If you would describe yourself as overly strict (or perhaps it’s been pointed out to you by your spouse—or by your teen), begin your shift toward the middle by learning to choose your battles.

“Parents must prioritize what they’re going to try to control,” advises Dr. Margaret Blythe, director of adolescent medical services at Indiana University Medical Center in Indianapolis. “Everything can’t be a power struggle.” For parents and children to butt heads constantly is not healthy.

Perhaps you have the opposite problem, however, and are overly permissive. The role of disciplinarian doesn’t come naturally to everyone. No parent enjoys being on the receiving end of a teenager’s hurt and angry glare. But for mothers and fathers who have tended to overindulge their youngsters and are now seeing warning signs that a change is in order, remember this: Kids need us to be their parents first, their pals second. Consistently maintaining boundaries and following through on consequences takes on added importance when permissive parents attempt to become more authoritative. Until now, their children have been used to manipulating Mom and Dad. They can be expected to rebel against these new limits. In fact, their misbehavior may grow worse for a time. Once they come to see that their parents are serious about enforcing discipline, they will usually learn to respect the rules of the household.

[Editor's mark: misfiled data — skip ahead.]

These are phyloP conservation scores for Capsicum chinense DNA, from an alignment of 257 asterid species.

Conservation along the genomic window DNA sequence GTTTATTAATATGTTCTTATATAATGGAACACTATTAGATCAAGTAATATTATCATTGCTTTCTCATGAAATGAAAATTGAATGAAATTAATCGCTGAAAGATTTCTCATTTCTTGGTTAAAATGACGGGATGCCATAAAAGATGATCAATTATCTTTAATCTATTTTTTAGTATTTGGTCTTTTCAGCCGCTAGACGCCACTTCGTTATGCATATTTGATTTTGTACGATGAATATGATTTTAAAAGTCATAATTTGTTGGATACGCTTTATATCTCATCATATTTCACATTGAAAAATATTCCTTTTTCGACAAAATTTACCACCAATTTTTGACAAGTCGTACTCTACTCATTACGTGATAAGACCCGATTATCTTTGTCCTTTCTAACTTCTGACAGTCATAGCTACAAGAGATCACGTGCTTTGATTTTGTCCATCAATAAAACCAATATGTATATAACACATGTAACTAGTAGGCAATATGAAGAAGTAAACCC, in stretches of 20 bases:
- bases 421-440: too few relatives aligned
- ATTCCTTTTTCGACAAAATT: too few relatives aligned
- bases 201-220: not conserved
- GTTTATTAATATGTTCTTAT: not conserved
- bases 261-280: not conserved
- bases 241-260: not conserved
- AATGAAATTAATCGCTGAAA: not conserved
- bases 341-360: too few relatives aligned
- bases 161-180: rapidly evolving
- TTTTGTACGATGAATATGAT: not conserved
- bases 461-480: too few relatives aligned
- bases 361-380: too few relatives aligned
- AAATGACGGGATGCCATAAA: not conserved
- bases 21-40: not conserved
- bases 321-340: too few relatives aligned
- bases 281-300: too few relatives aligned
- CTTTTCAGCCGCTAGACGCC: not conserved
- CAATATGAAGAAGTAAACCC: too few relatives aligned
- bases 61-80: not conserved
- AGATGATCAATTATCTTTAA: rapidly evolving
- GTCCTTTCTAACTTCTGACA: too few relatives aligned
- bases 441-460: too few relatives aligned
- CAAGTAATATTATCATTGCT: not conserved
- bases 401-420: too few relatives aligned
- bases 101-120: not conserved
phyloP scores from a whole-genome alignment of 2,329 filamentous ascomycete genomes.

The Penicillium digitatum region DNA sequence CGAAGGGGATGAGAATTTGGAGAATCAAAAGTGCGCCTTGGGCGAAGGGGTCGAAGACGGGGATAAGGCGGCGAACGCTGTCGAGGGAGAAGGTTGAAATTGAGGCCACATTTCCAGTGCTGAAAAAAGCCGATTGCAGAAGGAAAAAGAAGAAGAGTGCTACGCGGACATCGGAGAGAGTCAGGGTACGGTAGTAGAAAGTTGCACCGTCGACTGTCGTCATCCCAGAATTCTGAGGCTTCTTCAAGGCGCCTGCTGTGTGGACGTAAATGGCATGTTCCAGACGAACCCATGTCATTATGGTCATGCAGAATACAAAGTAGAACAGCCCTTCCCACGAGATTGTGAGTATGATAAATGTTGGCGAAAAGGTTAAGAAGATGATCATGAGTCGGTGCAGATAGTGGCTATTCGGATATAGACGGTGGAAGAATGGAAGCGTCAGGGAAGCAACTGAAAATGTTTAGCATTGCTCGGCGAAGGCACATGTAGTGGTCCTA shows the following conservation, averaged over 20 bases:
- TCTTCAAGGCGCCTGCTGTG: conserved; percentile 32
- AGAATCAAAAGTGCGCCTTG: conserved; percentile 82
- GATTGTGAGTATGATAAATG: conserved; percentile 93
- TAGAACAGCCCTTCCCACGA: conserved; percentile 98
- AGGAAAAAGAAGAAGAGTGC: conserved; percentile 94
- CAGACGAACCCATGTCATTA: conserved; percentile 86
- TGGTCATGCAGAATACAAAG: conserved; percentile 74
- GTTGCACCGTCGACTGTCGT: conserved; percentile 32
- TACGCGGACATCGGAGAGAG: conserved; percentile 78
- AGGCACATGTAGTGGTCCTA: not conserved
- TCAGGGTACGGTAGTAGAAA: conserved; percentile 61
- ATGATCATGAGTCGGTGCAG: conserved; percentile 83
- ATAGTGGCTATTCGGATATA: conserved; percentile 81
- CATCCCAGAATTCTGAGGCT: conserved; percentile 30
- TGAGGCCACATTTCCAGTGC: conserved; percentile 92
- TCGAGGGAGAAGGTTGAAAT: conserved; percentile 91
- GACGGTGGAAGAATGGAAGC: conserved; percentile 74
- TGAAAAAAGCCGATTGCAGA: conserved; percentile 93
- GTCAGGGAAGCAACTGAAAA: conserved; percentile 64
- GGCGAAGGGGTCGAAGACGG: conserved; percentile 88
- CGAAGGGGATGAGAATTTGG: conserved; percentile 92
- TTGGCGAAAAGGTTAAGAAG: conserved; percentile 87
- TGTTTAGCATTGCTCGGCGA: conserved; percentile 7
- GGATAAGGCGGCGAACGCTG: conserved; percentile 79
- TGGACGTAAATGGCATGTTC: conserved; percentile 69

Last Updated
Caring for Your Teenager (Copyright © 2003 American Academy of Pediatrics)
The information contained on this Web site should not be used as a substitute for the medical care and advice of your pediatrician. There may be variations in treatment that your pediatrician may recommend based on individual facts and circumstances.